According to EU Green Week sources, despite the economic crisis of recent years, the environmental goods and services sector has created new jobs. There is a growing real demand for innovative skills that requires skilled and qualified people, thus becoming another important issue to address: demand for new types of “green skills” in different european professional sectors.
A scientific study advices about the global warming impact on wine production with the disappearance of the current suitable zones for its production.
This is a research work carried out by scientists from different universities and organizations from countries such as the United States, Chile and China. It states that Climate Change will have a direct impact on ecosystems affecting different species, but it will also affect indirectly to land uses as a result of habitats loss, focusing specifically on the effects on wine grape production.
According to this study, due to Climate Change, the suitability of the current main wine-producing regions will decrease by 2050 between 19% and 73% (depending on the area), moving these crops to higher elevations as can be seen on the world map generated from this data.
Experts announce that this situation can lead to possible conflicts related to land uses and the fresh water ecosystems, so they warn about the necessity to make efforts of adaptation and conservation on agriculture, like preventive measures to face these possible effects, which could bring about a significant change in the current agrifood industry model and lead towards self-sufficiency and food security.
This is recognized by the European Compensation Network (ECN) in a piece of information published in which it estimates the direct jobs that could be generated from processing unused biological waste.
The ECN affirms that taking into account the potential biomass of unused municipal waste (64 Mt), more than 50.000 direct jobs in rural areas would be created in the biowaste sector, and up to 16,000 in urban areas.
According to this report, the biological waste used already generates around 90.000 direct jobs, mainly in rural areas reaching 70.000 direct jobs.
The organization that makes these data visible, the ECN, has as its main objective to promote sustainable systems of organic waste management, supporting the circular economy and the creation of local jobs, while wishing to contribute to safeguarding the soil for future generations.
LIFE reWINE promotes the reuse of bottles in the wine sector to reduce waste generation, greenhouse gases and production costs.
This initiative, which has been recently presented, aims to demonstrate the feasibility of a sustainable system of collection, cleaning and reuse of glass bottles in the wine sector, identifying barriers and opportunities, as well as evaluating the main environmental, technical aspects and economic benefits derived from the pilot system.
The wine industry is one of the most affected by climate change, so new techniques and strategies are needed to reduce the carbon footprint in the sector. In the case of LIFE reWINE, the initiative is even more meaningful in view of the fact that, currently, there isn’t any available system for the recovery of wine packaging, as opposed to other sectors where such a network exists.
LIFE reWINE system involves all the links in the distribution and consumption chain, from wineries to restaurants and final consumers, considering the whole process of the bottle, from its labeling to its recovery and recycling, with a forecast of recovery of about 100,000 bottles until June 2019. This is also intended to help raise awareness and achieve qualitative and quantitative objectives of waste prevention.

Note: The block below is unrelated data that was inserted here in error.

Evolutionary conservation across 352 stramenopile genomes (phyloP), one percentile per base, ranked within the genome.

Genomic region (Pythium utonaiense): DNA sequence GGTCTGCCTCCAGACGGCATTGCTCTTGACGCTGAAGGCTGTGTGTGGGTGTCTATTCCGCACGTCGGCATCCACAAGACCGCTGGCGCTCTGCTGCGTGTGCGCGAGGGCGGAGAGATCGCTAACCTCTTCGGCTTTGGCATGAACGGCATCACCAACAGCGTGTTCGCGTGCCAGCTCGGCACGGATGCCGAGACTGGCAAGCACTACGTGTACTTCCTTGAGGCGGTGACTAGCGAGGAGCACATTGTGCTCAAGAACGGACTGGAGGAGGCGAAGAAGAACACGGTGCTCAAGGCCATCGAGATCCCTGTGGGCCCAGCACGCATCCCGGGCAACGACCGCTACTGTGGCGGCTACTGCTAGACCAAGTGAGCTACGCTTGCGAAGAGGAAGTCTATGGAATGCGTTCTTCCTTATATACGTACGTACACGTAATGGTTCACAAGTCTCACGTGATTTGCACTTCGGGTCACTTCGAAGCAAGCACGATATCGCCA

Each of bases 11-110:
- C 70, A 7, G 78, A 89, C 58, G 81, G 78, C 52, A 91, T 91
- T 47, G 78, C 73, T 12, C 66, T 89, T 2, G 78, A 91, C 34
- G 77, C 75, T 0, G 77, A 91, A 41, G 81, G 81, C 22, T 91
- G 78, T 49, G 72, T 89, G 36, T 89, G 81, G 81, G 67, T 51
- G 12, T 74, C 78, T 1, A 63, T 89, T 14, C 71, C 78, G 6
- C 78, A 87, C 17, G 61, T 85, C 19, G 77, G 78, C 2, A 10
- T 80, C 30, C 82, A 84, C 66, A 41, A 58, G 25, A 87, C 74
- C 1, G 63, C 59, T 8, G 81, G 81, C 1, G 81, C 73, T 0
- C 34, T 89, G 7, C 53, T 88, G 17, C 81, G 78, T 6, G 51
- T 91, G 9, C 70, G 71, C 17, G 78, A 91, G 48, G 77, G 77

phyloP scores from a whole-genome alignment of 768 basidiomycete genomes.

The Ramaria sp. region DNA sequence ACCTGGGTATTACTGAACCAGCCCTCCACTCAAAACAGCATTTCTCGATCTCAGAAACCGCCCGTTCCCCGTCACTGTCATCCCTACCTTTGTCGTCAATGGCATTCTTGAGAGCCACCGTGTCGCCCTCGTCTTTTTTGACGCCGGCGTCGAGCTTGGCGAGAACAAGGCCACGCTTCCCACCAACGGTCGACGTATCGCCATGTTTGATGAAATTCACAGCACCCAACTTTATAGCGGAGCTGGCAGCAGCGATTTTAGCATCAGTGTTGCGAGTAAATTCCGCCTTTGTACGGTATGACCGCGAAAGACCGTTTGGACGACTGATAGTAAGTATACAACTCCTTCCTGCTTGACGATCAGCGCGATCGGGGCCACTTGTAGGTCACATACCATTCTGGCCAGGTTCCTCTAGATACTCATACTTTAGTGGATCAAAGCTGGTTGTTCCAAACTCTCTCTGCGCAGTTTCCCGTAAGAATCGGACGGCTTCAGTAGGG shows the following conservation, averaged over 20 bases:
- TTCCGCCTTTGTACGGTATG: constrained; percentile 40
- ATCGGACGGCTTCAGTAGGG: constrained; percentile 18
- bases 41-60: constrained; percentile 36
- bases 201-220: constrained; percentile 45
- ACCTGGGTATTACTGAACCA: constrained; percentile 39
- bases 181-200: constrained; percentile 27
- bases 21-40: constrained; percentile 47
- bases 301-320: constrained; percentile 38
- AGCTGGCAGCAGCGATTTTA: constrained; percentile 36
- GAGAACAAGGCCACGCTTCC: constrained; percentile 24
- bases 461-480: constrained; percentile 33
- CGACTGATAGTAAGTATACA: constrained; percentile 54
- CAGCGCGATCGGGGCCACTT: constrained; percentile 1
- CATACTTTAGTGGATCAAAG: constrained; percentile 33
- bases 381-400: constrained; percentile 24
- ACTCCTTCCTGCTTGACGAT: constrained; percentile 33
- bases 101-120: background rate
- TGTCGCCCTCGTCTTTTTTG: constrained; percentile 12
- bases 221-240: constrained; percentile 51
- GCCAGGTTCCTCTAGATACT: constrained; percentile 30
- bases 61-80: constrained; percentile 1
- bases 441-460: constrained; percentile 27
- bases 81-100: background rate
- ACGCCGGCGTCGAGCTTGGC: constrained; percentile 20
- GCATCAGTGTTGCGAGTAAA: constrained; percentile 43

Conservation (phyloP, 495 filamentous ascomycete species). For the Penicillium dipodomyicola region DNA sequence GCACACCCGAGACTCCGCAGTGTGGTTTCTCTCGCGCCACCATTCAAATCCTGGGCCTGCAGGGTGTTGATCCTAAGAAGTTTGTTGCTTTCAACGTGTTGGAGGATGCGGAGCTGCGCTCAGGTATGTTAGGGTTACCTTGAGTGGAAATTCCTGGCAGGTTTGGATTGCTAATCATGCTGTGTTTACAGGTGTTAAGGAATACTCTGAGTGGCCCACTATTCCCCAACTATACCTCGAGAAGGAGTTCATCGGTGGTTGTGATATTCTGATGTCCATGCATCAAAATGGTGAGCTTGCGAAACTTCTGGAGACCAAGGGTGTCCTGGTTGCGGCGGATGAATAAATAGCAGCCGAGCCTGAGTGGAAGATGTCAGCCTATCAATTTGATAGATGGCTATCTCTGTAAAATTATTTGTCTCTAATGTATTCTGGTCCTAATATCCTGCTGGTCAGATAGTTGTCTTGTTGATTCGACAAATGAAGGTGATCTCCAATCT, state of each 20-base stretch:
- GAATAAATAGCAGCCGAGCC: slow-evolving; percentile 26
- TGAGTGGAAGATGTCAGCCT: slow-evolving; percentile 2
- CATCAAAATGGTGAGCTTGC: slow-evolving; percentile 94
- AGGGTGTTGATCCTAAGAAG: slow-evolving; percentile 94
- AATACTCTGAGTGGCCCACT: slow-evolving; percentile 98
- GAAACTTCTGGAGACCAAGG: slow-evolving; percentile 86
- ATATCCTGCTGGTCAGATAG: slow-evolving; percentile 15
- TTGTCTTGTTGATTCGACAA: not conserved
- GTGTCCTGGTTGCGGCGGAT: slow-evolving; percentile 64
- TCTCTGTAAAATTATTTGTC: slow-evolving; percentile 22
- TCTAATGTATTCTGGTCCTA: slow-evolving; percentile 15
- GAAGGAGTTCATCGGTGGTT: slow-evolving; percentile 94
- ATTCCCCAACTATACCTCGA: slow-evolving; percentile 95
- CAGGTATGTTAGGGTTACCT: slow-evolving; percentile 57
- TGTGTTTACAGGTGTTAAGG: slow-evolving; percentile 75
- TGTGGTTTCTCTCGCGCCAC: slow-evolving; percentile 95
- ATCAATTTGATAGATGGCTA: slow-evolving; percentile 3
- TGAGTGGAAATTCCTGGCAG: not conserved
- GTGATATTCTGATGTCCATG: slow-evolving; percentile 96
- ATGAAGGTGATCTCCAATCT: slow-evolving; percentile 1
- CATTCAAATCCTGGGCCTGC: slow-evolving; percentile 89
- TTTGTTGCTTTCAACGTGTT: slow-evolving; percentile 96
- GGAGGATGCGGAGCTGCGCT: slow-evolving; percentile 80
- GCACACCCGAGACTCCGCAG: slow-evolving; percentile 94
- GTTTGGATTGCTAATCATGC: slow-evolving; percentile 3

The Institut Catalá de la Viñya i el Vi (INCAVI) hosts the conference “Uniting efforts towards the reduction of phytosanitary products” in the control of mildew and powdery mildew in vine plantations.
It is a meeting that aims to show the results of the LIFE FITOVID project obtained from the application of different management schemes for the control of mildew and powdery mildew of the vine. These conclusions have been drawn from the impact of the reduction in the use of plant protection products in the production of grapes, must and wine, and include their consequences from the environmental, economic and health areas.
The meeting will begin on Wednesday, April 5 at 10:00 am at INCAVI in Vilafranca del Penedès (Barcelona), and will affect the improvement of efficiency in treatments and the correct realization of them, as well as the good state of the applicator machinery, also showing the reduction in the costs of phytosanitary products and the saving of fuel.
Polytechnic University of Catalonia and the University of the Basque Country, together with companies from the Tecnalia group (Neiker / Azti) are participating in this date.
Scientists from Europe have taken soil samples from all over the continent to better understand the main threats they face and to get preventive measures.
Soil specialists, biologists and agricultural engineers work together from the Joint Research Center (JRC) to advance this research that seeks to understand in a integral way what is happening under our feet, and to analyze challenges such as erosion, pollution, biodiversity and urbanization.
The analysis of the 25.000 samples taken so far will allow the study of the physical, chemical and biological properties of soils that have been selected to try to give a homogenous representation of all European countries so that the EU will can better determine policies for an appropriate management of soils.